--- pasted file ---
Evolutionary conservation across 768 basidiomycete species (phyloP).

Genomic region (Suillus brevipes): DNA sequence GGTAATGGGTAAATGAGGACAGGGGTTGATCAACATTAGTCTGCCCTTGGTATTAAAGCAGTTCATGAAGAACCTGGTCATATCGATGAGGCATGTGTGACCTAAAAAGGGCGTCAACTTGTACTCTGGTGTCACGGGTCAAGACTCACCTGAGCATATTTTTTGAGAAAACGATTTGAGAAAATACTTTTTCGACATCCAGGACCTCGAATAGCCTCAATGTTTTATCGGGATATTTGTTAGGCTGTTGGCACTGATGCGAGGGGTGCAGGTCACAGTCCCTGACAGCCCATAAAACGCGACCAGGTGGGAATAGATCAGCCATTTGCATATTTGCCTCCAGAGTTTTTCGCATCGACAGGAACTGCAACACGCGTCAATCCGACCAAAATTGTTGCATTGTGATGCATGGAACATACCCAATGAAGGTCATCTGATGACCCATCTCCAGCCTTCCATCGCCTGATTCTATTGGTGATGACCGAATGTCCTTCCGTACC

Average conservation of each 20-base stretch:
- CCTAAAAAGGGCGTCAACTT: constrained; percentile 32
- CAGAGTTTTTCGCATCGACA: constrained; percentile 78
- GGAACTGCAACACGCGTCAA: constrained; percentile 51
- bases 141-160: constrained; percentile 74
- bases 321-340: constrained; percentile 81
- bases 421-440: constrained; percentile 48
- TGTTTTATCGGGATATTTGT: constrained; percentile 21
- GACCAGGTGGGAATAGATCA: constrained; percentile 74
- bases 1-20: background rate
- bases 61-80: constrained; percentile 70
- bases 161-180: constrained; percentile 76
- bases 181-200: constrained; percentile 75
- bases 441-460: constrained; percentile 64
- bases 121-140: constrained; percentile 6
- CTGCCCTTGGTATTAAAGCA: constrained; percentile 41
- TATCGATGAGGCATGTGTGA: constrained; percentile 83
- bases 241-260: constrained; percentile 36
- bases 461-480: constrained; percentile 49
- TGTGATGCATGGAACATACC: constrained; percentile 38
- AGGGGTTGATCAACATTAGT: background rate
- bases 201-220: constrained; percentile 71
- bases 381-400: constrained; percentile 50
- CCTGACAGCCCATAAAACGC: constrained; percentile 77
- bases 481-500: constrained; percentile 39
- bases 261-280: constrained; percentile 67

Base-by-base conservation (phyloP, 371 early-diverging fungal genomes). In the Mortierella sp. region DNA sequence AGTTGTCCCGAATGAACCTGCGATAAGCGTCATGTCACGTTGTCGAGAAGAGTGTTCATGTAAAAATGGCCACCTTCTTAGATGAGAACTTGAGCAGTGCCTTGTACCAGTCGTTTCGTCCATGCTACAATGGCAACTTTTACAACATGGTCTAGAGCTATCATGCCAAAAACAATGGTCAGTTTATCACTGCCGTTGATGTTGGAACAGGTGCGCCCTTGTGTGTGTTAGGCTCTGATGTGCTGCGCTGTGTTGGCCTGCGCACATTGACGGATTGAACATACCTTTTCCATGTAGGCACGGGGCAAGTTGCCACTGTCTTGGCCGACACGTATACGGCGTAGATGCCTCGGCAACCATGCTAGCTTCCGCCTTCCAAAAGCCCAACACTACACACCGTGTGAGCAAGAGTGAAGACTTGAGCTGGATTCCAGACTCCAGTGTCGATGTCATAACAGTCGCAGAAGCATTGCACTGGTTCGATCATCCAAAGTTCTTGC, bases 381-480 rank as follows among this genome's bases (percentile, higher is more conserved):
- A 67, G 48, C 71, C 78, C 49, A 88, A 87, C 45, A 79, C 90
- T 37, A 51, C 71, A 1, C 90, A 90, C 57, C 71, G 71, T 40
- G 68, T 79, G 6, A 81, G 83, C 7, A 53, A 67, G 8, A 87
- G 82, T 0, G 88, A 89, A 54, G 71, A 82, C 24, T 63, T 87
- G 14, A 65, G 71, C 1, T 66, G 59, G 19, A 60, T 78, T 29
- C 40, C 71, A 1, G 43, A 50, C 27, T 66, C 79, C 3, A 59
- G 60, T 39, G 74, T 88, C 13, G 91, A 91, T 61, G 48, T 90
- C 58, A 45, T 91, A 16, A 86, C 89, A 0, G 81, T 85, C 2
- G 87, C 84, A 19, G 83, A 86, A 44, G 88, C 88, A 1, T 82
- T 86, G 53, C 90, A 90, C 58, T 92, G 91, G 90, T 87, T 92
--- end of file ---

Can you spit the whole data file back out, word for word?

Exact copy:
Evolutionary conservation across 768 basidiomycete species (phyloP).

Genomic region (Suillus brevipes): DNA sequence GGTAATGGGTAAATGAGGACAGGGGTTGATCAACATTAGTCTGCCCTTGGTATTAAAGCAGTTCATGAAGAACCTGGTCATATCGATGAGGCATGTGTGACCTAAAAAGGGCGTCAACTTGTACTCTGGTGTCACGGGTCAAGACTCACCTGAGCATATTTTTTGAGAAAACGATTTGAGAAAATACTTTTTCGACATCCAGGACCTCGAATAGCCTCAATGTTTTATCGGGATATTTGTTAGGCTGTTGGCACTGATGCGAGGGGTGCAGGTCACAGTCCCTGACAGCCCATAAAACGCGACCAGGTGGGAATAGATCAGCCATTTGCATATTTGCCTCCAGAGTTTTTCGCATCGACAGGAACTGCAACACGCGTCAATCCGACCAAAATTGTTGCATTGTGATGCATGGAACATACCCAATGAAGGTCATCTGATGACCCATCTCCAGCCTTCCATCGCCTGATTCTATTGGTGATGACCGAATGTCCTTCCGTACC

Average conservation of each 20-base stretch:
- CCTAAAAAGGGCGTCAACTT: constrained; percentile 32
- CAGAGTTTTTCGCATCGACA: constrained; percentile 78
- GGAACTGCAACACGCGTCAA: constrained; percentile 51
- bases 141-160: constrained; percentile 74
- bases 321-340: constrained; percentile 81
- bases 421-440: constrained; percentile 48
- TGTTTTATCGGGATATTTGT: constrained; percentile 21
- GACCAGGTGGGAATAGATCA: constrained; percentile 74
- bases 1-20: background rate
- bases 61-80: constrained; percentile 70
- bases 161-180: constrained; percentile 76
- bases 181-200: constrained; percentile 75
- bases 441-460: constrained; percentile 64
- bases 121-140: constrained; percentile 6
- CTGCCCTTGGTATTAAAGCA: constrained; percentile 41
- TATCGATGAGGCATGTGTGA: constrained; percentile 83
- bases 241-260: constrained; percentile 36
- bases 461-480: constrained; percentile 49
- TGTGATGCATGGAACATACC: constrained; percentile 38
- AGGGGTTGATCAACATTAGT: background rate
- bases 201-220: constrained; percentile 71
- bases 381-400: constrained; percentile 50
- CCTGACAGCCCATAAAACGC: constrained; percentile 77
- bases 481-500: constrained; percentile 39
- bases 261-280: constrained; percentile 67

Base-by-base conservation (phyloP, 371 early-diverging fungal genomes). In the Mortierella sp. region DNA sequence AGTTGTCCCGAATGAACCTGCGATAAGCGTCATGTCACGTTGTCGAGAAGAGTGTTCATGTAAAAATGGCCACCTTCTTAGATGAGAACTTGAGCAGTGCCTTGTACCAGTCGTTTCGTCCATGCTACAATGGCAACTTTTACAACATGGTCTAGAGCTATCATGCCAAAAACAATGGTCAGTTTATCACTGCCGTTGATGTTGGAACAGGTGCGCCCTTGTGTGTGTTAGGCTCTGATGTGCTGCGCTGTGTTGGCCTGCGCACATTGACGGATTGAACATACCTTTTCCATGTAGGCACGGGGCAAGTTGCCACTGTCTTGGCCGACACGTATACGGCGTAGATGCCTCGGCAACCATGCTAGCTTCCGCCTTCCAAAAGCCCAACACTACACACCGTGTGAGCAAGAGTGAAGACTTGAGCTGGATTCCAGACTCCAGTGTCGATGTCATAACAGTCGCAGAAGCATTGCACTGGTTCGATCATCCAAAGTTCTTGC, bases 381-480 rank as follows among this genome's bases (percentile, higher is more conserved):
- A 67, G 48, C 71, C 78, C 49, A 88, A 87, C 45, A 79, C 90
- T 37, A 51, C 71, A 1, C 90, A 90, C 57, C 71, G 71, T 40
- G 68, T 79, G 6, A 81, G 83, C 7, A 53, A 67, G 8, A 87
- G 82, T 0, G 88, A 89, A 54, G 71, A 82, C 24, T 63, T 87
- G 14, A 65, G 71, C 1, T 66, G 59, G 19, A 60, T 78, T 29
- C 40, C 71, A 1, G 43, A 50, C 27, T 66, C 79, C 3, A 59
- G 60, T 39, G 74, T 88, C 13, G 91, A 91, T 61, G 48, T 90
- C 58, A 45, T 91, A 16, A 86, C 89, A 0, G 81, T 85, C 2
- G 87, C 84, A 19, G 83, A 86, A 44, G 88, C 88, A 1, T 82
- T 86, G 53, C 90, A 90, C 58, T 92, G 91, G 90, T 87, T 92